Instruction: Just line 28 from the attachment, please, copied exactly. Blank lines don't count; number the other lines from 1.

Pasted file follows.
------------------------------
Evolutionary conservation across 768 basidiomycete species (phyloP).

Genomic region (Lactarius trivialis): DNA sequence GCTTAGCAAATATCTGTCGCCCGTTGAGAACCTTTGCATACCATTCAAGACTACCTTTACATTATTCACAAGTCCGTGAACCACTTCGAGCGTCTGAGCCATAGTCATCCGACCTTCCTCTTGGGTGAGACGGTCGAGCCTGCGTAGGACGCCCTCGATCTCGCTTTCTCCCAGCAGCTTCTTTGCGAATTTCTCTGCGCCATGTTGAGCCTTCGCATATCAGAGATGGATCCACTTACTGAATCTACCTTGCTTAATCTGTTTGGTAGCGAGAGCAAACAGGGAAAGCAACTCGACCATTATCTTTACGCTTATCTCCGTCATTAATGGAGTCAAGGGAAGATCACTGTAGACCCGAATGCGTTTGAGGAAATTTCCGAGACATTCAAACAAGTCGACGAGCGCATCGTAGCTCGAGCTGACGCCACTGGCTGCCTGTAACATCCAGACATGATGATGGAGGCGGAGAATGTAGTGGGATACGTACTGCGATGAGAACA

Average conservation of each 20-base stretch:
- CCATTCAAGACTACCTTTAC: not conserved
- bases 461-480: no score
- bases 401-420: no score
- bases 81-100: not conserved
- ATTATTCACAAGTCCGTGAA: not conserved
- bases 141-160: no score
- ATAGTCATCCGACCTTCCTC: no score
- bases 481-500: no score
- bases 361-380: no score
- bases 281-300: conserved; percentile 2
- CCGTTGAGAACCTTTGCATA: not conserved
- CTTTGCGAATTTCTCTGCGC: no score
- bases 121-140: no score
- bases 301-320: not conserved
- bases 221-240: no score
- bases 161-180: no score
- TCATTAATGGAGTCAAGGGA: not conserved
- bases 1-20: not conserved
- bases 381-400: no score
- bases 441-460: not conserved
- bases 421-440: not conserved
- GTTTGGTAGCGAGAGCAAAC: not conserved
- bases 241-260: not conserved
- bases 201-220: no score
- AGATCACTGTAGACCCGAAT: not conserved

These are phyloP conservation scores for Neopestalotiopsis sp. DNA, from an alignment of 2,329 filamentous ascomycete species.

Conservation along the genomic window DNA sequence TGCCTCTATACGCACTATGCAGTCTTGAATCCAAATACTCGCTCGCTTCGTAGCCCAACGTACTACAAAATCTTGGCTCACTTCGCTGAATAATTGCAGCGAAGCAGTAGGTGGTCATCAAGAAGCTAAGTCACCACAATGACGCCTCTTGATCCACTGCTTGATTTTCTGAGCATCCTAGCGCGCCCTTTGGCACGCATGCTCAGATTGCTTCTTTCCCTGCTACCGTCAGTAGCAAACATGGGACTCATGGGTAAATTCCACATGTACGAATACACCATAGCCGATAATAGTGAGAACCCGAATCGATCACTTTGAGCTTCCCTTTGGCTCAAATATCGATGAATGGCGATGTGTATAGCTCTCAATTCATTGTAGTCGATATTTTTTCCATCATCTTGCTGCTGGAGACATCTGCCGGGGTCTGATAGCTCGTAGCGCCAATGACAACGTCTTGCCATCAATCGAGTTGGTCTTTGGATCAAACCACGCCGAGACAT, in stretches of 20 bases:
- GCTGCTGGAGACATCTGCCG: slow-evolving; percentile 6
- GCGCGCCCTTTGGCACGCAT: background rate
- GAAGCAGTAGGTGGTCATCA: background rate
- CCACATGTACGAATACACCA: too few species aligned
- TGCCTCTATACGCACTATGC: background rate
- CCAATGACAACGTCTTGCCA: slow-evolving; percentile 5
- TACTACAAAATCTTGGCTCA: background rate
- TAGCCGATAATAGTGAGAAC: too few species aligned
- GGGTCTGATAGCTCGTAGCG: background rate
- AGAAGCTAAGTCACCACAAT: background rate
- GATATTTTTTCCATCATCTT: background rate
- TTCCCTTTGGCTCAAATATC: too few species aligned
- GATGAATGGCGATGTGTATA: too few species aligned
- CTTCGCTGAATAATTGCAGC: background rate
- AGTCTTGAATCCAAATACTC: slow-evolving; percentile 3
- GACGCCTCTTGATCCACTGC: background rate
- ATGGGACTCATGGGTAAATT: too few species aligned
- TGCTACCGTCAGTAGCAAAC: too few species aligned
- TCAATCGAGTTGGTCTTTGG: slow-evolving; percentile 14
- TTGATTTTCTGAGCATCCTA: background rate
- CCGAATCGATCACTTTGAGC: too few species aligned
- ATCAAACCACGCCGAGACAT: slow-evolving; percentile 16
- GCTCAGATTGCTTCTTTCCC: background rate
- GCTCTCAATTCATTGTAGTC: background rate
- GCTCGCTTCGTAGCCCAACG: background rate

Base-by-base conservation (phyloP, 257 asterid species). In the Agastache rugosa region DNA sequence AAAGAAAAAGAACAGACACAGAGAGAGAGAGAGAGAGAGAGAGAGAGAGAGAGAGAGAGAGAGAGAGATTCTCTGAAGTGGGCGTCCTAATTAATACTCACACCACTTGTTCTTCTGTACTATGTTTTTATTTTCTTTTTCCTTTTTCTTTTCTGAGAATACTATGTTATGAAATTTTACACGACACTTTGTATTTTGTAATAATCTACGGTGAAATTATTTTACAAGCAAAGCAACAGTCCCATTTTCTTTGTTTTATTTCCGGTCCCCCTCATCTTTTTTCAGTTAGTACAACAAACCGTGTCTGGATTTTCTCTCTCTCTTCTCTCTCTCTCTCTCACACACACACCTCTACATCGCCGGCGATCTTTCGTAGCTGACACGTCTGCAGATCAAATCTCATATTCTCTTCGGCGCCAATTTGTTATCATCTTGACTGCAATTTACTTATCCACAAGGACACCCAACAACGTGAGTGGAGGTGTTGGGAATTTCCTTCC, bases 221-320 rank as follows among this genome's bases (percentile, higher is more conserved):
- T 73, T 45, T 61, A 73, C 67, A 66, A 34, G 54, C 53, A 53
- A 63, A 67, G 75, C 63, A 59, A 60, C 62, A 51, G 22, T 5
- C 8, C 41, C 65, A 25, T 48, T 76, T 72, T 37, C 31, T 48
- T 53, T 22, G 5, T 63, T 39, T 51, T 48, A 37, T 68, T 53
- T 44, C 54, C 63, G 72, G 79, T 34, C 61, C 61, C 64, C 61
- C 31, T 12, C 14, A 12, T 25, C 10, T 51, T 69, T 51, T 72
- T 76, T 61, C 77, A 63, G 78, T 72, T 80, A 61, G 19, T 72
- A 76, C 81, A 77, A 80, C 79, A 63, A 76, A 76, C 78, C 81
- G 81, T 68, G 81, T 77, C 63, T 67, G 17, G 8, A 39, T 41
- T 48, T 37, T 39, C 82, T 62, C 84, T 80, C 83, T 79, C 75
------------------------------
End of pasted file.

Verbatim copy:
- AGATCACTGTAGACCCGAAT: not conserved